The followers came to Jesus and asked, “Why do you use stories to teach the people?” (Matthew 13:10)
Why, indeed? Jesus spoke in parables often, connecting something people would know to something they do not understand, so they could learn. His teaching style met them where they were to take them somewhere better, closer to him.
Jesus’ explanation reveals his desire for people to know him. Those who have understanding will be given more, and they will have all they need. But those who do not have understanding, even what they have will be taken away from them. This is why I use stories to teach the people: They see, but they don’t really see. They hear, but they don’t really hear or understand. (Matthew 13:12-13)
We have to put on our thinking caps for this one…which is often the case with Jesus’ teachings. He wants us to understand, but he doesn’t want to give it to us in such an easy way that we don’t have to engage and commit to understanding. He wants our desire. But I can hear the disciples now. They ask, “Why?” Jesus explains, and his explanation could easily prompt another “Why?” It becomes a conversation of “whys,” because isn’t that how Jesus often communicates his answers? He often answers questions with questions, and even when he uses statements, they are full of question-prompting mysteries, connections, and illustrations.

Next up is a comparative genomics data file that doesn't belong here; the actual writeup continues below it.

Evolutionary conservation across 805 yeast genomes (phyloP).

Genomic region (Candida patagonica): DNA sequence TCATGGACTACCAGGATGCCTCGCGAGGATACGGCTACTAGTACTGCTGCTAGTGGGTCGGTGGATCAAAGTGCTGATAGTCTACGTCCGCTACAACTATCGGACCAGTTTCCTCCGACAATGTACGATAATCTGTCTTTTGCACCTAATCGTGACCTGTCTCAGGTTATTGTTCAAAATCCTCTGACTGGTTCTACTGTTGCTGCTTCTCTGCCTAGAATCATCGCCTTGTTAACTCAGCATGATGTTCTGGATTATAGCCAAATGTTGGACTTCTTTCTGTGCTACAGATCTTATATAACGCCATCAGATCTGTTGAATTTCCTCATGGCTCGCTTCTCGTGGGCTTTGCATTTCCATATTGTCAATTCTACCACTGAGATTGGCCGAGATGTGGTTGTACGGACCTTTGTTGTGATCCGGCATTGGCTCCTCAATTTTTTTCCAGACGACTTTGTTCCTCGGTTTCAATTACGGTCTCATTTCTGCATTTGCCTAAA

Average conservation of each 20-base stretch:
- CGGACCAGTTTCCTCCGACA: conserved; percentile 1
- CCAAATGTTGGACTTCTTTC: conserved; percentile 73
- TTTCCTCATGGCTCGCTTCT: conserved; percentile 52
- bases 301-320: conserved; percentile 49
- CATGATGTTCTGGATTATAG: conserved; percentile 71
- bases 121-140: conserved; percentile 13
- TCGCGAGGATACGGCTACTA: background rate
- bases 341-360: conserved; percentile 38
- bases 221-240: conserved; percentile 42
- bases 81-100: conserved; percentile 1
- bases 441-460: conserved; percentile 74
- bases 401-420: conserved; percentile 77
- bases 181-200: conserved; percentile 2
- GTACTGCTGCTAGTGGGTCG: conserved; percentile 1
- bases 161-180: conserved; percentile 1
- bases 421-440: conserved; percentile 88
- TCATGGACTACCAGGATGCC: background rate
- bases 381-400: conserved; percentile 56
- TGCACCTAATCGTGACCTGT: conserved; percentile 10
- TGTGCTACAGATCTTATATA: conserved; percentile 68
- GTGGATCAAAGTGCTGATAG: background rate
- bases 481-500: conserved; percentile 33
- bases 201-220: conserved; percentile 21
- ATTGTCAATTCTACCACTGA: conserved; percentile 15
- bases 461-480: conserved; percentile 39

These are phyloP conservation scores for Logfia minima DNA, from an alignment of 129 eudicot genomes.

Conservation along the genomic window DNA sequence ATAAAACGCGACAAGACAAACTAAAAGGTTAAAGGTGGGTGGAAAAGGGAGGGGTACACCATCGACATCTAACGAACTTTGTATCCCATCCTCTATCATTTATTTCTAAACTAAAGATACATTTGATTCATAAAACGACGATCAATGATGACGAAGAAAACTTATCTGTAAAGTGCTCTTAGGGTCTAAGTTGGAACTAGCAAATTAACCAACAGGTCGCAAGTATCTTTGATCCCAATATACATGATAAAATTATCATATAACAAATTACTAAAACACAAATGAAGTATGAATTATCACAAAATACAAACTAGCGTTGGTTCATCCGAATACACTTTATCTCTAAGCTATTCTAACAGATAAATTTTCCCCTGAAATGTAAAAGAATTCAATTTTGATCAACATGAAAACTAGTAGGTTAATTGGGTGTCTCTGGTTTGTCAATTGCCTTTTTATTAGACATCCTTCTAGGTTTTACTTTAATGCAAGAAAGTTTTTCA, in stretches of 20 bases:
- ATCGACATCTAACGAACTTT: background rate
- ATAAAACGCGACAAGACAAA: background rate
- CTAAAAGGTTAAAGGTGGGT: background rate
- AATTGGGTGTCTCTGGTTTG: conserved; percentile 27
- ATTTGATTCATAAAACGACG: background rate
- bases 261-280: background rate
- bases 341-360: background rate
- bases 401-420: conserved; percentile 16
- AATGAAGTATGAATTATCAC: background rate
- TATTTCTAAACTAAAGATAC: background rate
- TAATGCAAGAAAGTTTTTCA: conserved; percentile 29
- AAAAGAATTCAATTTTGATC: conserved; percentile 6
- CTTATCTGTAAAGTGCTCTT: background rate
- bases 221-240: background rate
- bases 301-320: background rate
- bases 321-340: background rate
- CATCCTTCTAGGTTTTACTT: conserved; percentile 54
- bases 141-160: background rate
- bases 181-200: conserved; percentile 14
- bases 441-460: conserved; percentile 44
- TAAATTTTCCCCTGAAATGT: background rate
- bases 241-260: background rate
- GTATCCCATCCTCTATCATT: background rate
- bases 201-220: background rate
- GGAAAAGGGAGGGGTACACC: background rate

Having a conversation with Jesus is like being an inquisitive 3-year-old who experiences the world and wants to know it better. Jesus isn’t offended by our questions, as long as our motives are as pure as a child’s. He wants us to be inquisitive. He wants us to seek him. He wants to reveal himself to us.
Why should you seek Jesus?